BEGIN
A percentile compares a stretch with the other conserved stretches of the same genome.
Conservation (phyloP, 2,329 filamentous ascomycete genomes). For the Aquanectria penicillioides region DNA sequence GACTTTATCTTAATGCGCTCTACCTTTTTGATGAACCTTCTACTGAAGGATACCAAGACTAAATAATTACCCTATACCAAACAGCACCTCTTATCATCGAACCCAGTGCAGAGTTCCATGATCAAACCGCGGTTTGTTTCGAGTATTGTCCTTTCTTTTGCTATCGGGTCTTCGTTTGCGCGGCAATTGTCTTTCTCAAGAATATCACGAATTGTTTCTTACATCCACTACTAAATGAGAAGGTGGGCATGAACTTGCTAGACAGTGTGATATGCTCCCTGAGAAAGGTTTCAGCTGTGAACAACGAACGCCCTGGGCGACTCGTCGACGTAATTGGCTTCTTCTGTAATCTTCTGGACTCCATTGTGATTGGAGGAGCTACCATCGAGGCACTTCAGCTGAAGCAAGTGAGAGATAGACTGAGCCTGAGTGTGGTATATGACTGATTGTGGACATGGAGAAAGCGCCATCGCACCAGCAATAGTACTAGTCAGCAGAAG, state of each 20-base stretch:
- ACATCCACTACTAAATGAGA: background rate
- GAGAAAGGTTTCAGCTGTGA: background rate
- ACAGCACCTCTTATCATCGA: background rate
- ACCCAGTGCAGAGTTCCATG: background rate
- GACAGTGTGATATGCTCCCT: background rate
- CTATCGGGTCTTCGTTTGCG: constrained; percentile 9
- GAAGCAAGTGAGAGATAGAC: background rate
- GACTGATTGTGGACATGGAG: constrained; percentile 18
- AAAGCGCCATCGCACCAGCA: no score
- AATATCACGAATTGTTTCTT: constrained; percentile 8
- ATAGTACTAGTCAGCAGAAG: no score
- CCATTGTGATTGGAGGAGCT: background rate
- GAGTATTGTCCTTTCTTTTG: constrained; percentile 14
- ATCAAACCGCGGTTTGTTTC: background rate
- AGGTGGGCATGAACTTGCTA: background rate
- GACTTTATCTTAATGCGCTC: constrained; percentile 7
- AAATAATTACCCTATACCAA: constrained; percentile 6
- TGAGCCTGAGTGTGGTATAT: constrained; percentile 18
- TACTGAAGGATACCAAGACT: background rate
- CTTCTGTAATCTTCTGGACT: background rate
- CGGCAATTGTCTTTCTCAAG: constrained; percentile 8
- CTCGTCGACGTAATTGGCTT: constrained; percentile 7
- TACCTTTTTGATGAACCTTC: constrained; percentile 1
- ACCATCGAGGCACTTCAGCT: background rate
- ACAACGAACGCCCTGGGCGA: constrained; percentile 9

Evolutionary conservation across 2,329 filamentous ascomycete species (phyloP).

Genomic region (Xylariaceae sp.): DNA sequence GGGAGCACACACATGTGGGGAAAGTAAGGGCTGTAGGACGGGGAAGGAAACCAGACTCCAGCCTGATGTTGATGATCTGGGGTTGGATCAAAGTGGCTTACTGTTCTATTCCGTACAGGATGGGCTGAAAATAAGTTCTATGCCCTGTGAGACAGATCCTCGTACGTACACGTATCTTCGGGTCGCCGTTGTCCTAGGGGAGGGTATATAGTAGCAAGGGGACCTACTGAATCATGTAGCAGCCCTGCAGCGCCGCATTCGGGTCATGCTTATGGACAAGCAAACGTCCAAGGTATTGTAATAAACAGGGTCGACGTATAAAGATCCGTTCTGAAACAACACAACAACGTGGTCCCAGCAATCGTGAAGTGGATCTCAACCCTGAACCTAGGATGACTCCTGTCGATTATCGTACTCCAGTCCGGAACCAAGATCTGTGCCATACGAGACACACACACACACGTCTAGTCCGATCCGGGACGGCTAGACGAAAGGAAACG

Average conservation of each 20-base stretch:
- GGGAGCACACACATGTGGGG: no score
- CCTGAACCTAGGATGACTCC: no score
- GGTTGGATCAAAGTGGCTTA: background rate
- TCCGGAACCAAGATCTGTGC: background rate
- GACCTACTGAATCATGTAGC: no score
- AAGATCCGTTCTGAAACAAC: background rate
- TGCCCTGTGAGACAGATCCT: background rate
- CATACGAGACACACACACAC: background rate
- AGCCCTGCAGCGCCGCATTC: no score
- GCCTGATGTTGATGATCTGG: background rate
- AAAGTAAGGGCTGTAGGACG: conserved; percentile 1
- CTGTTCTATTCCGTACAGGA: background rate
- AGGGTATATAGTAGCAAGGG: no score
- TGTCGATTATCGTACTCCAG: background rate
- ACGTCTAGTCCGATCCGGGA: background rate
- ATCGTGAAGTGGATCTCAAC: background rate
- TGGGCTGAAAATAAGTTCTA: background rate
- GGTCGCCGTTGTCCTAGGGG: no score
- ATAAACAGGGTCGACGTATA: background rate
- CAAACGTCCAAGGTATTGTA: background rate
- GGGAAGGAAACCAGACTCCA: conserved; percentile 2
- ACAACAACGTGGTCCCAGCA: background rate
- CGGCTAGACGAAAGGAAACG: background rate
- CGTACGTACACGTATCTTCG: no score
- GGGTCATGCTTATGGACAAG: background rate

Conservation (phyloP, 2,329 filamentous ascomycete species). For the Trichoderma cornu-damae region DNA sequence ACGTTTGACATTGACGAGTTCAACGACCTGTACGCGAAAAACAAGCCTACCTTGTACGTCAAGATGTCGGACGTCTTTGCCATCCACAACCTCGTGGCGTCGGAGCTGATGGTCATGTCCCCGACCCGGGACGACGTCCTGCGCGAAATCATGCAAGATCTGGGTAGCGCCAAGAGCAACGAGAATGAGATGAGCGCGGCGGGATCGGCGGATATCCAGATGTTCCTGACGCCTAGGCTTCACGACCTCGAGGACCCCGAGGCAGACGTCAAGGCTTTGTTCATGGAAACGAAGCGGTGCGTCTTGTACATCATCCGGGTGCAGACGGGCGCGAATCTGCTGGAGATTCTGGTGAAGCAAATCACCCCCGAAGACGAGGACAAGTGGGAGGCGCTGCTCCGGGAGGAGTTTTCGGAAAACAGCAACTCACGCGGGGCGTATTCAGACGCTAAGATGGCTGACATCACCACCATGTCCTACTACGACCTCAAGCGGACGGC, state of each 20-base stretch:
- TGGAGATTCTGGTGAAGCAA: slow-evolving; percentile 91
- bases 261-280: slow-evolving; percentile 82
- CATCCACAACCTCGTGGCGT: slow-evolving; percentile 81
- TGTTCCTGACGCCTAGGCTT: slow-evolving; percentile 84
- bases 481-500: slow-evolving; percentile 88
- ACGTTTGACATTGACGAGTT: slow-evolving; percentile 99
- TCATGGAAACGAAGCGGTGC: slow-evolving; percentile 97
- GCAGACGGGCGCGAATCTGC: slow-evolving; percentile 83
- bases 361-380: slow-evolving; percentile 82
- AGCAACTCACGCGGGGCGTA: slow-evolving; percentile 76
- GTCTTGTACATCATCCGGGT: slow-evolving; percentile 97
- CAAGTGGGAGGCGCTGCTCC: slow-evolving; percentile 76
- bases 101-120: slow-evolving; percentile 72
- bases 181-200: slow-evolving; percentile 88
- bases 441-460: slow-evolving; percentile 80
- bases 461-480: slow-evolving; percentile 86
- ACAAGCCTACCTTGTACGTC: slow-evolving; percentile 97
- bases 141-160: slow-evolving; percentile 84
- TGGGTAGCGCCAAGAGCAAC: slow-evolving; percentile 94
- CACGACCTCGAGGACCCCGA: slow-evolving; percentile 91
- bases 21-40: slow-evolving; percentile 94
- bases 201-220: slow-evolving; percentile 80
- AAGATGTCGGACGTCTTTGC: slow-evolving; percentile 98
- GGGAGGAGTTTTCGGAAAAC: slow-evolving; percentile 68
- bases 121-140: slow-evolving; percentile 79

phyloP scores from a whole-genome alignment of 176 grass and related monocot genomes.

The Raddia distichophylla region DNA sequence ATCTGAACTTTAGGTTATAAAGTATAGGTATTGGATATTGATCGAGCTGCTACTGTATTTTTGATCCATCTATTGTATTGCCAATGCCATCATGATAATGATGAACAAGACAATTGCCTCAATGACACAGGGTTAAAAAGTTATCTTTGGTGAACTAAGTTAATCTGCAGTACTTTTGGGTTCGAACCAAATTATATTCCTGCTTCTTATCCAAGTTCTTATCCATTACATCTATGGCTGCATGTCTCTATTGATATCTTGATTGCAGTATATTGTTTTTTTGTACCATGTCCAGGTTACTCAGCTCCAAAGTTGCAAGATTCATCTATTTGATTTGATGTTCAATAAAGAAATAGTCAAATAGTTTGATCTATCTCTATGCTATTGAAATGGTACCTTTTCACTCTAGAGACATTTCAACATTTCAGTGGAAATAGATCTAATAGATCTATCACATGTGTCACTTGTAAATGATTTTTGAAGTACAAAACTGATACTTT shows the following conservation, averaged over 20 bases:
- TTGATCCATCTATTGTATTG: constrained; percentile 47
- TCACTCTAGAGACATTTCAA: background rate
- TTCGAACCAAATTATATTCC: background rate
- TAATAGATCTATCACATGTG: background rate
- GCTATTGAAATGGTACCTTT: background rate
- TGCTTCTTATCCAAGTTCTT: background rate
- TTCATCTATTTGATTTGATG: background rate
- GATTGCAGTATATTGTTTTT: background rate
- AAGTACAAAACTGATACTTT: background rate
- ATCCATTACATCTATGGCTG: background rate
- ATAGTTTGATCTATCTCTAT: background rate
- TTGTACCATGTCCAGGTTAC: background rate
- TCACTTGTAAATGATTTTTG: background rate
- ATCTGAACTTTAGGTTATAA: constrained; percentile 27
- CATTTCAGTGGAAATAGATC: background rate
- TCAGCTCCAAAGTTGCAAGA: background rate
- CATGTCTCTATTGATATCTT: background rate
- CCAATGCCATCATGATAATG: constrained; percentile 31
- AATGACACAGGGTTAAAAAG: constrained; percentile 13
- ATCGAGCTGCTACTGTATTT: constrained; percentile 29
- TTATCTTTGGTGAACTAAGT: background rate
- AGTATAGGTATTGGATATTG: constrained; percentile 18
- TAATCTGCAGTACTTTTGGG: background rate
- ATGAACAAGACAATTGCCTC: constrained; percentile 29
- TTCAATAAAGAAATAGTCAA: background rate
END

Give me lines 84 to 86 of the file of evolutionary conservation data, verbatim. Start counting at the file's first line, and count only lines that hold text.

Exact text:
- TTGATCCATCTATTGTATTG: constrained; percentile 47
- TCACTCTAGAGACATTTCAA: background rate
- TTCGAACCAAATTATATTCC: background rate